An allergy is a hypersensitivity disorder of the immune system. Allergic reactions occur when a person’s immune system reacts to normally harmless substances in the environment. A substance that causes a reaction is called an allergen. These reactions are acquired, predictable, and rapid. Allergy is one of four forms of hypersensitivity and is formally called type I (or immediate) hypersensitivity. Allergic reactions are distinctive because of excessive activation of specific white blood cells called mast cells and basophils by a type of antibody called Immunoglobulin E (IgE). This reaction results in an inflammatory response that can range from uncomfortable to dangerous. Mild allergies like hay fever are very common in the human population and cause symptoms such as red eyes, itchiness, and runny nose, eczema, hives, hay fever, or an asthma attack. Allergies can play a significant role in conditions such as asthma. In some people, severe allergies to environmental or dietary allergens or medication may result in life-threatening reactions called anaphylaxis. Food allergies and reactions to the venom of stinging insects such as wasps and bees are often associated with these severe reactions. A variety of tests exist to diagnose allergic conditions. These include placing possible allergens on the skin and looking for a reaction such as swelling. Blood tests can also be done to look for an allergen-specific IgE. Treatments for allergies include:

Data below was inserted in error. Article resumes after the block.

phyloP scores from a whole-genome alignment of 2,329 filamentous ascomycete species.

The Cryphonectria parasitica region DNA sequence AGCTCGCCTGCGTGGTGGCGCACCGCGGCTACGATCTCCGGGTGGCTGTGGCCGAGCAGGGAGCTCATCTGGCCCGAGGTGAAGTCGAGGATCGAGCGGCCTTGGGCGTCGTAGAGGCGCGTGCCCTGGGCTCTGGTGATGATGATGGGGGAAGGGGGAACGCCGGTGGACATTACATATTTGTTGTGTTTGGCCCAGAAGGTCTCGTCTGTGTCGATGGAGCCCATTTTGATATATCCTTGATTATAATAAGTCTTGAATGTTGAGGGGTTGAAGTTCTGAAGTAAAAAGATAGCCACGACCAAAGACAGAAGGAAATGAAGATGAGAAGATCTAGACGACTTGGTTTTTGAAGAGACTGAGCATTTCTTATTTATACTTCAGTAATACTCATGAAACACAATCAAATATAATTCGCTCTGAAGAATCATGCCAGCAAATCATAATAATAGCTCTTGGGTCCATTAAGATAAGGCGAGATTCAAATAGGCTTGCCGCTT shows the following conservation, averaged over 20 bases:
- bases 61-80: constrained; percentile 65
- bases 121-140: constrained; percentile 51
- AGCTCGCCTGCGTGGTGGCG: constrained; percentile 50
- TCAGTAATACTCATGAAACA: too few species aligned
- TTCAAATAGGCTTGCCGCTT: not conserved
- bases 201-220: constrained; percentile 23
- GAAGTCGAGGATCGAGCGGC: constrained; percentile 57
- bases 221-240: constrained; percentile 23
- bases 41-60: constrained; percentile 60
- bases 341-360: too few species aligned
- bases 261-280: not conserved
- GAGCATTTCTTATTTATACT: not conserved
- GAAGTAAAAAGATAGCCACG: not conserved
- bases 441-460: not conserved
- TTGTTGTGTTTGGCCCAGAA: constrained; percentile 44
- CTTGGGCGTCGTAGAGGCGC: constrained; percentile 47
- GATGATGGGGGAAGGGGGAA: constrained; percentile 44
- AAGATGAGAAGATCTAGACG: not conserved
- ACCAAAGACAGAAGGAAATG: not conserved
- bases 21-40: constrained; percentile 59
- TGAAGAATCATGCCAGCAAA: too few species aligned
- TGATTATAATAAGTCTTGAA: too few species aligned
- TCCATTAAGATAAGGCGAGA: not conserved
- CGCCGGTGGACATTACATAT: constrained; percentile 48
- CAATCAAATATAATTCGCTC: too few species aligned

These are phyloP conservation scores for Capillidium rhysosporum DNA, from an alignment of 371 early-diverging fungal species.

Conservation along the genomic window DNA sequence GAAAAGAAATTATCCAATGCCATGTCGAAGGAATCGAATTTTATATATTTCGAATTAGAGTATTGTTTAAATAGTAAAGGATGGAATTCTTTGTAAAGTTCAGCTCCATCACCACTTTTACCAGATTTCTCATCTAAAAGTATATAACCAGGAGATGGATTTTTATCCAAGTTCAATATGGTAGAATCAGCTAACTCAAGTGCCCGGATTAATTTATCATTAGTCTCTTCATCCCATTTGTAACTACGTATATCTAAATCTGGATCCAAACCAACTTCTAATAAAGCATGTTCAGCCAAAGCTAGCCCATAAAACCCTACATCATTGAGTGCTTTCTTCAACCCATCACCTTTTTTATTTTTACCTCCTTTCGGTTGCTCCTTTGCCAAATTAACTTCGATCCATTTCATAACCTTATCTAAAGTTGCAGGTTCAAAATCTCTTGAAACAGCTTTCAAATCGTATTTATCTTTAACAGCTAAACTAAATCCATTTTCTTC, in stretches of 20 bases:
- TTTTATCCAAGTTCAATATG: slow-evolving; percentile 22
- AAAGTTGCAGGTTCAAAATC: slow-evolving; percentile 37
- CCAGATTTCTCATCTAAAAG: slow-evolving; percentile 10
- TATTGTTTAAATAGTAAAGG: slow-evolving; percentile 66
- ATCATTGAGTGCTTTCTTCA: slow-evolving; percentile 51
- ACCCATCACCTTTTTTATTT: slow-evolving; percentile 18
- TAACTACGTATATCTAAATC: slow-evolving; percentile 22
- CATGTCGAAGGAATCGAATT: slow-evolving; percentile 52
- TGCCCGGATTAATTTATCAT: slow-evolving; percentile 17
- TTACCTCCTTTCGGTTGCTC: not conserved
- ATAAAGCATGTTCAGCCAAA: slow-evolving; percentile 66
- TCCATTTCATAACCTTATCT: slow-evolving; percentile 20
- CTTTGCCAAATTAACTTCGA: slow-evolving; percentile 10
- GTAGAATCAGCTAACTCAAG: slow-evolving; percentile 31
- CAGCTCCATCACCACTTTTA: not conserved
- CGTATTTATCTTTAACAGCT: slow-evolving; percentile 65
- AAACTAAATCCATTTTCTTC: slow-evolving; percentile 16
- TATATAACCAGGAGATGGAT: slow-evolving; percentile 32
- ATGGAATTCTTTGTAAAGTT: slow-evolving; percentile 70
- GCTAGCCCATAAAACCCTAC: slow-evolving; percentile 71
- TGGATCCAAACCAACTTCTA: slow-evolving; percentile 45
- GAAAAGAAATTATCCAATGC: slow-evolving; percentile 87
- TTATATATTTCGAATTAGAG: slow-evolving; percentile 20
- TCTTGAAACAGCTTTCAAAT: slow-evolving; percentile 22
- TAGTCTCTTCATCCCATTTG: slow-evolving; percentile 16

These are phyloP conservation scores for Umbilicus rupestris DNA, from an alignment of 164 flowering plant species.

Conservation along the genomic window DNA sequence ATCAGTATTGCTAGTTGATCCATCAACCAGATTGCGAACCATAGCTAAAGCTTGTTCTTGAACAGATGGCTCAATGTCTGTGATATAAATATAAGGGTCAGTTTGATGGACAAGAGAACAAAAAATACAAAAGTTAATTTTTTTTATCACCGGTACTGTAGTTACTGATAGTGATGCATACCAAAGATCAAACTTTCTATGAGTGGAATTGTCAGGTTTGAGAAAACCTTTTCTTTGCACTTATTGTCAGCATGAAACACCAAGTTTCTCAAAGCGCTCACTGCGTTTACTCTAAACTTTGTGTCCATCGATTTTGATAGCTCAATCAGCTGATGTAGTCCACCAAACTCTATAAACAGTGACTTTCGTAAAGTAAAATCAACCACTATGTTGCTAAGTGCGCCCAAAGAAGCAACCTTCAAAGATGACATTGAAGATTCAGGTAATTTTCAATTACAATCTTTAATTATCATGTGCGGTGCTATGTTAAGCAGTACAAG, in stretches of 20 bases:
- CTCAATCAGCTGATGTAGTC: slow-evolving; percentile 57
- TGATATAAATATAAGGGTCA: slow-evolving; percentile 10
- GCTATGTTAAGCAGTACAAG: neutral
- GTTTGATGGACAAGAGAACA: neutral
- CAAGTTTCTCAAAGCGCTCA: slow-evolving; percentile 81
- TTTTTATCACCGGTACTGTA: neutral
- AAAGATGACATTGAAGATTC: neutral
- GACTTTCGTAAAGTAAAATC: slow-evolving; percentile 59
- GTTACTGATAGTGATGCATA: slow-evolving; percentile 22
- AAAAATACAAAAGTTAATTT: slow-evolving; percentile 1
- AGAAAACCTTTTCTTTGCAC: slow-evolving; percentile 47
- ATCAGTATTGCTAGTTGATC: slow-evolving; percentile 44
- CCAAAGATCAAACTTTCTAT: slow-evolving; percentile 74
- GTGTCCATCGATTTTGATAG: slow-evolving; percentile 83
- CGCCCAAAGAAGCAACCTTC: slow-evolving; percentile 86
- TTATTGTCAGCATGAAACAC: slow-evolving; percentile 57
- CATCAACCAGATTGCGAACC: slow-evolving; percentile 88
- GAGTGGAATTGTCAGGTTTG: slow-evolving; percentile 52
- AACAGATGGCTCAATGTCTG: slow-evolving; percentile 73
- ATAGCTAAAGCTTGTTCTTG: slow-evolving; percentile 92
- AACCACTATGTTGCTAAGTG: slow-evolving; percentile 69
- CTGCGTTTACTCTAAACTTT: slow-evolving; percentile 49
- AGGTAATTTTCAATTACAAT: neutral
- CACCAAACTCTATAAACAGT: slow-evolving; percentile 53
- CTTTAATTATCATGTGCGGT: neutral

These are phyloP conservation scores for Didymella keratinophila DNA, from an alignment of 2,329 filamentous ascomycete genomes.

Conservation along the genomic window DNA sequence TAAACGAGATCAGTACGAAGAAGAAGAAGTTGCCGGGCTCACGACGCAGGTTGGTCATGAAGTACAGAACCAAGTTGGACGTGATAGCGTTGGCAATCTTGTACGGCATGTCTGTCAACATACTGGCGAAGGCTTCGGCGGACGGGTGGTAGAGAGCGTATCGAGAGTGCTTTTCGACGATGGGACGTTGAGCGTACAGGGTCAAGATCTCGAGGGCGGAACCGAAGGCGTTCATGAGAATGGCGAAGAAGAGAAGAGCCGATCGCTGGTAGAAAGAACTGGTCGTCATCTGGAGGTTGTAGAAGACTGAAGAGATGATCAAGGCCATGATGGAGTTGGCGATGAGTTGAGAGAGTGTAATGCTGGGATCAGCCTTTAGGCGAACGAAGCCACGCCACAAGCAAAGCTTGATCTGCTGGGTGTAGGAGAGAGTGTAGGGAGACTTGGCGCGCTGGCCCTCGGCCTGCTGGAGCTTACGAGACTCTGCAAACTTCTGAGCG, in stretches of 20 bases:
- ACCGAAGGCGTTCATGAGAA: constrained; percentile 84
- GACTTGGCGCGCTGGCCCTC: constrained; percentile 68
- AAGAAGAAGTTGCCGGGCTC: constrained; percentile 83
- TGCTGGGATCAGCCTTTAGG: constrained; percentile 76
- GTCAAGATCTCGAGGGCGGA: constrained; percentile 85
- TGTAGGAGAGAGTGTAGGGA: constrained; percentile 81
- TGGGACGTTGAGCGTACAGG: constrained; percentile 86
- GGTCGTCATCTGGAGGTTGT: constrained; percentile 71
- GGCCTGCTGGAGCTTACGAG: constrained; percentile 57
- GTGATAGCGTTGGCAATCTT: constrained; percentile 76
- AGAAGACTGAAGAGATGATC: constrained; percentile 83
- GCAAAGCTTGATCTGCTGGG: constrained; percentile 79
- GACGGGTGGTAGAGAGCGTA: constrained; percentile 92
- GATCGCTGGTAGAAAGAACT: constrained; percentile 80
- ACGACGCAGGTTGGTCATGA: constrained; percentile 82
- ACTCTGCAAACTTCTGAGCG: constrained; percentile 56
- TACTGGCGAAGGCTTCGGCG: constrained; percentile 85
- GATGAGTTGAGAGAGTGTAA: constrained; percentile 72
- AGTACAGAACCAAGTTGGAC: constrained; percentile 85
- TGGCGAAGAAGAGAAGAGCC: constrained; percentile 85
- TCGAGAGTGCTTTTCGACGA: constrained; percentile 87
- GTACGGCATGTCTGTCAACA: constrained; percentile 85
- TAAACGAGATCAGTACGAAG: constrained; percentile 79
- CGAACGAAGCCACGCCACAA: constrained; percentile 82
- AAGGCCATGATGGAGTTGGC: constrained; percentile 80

Avoiding known allergens.
Using medications such as antihistamines that specifically prevent allergic reactions.
- Steroids that modify the immune system in general.
- Medications such as decongestants reduce the symptoms.
Many of these medications are taken by mouth, though epinephrine, which is used to treat anaphylactic reactions, is injected. Immunotherapy uses injected allergens to desensitize the body’s response.
SIGNS AND SYMPTOMS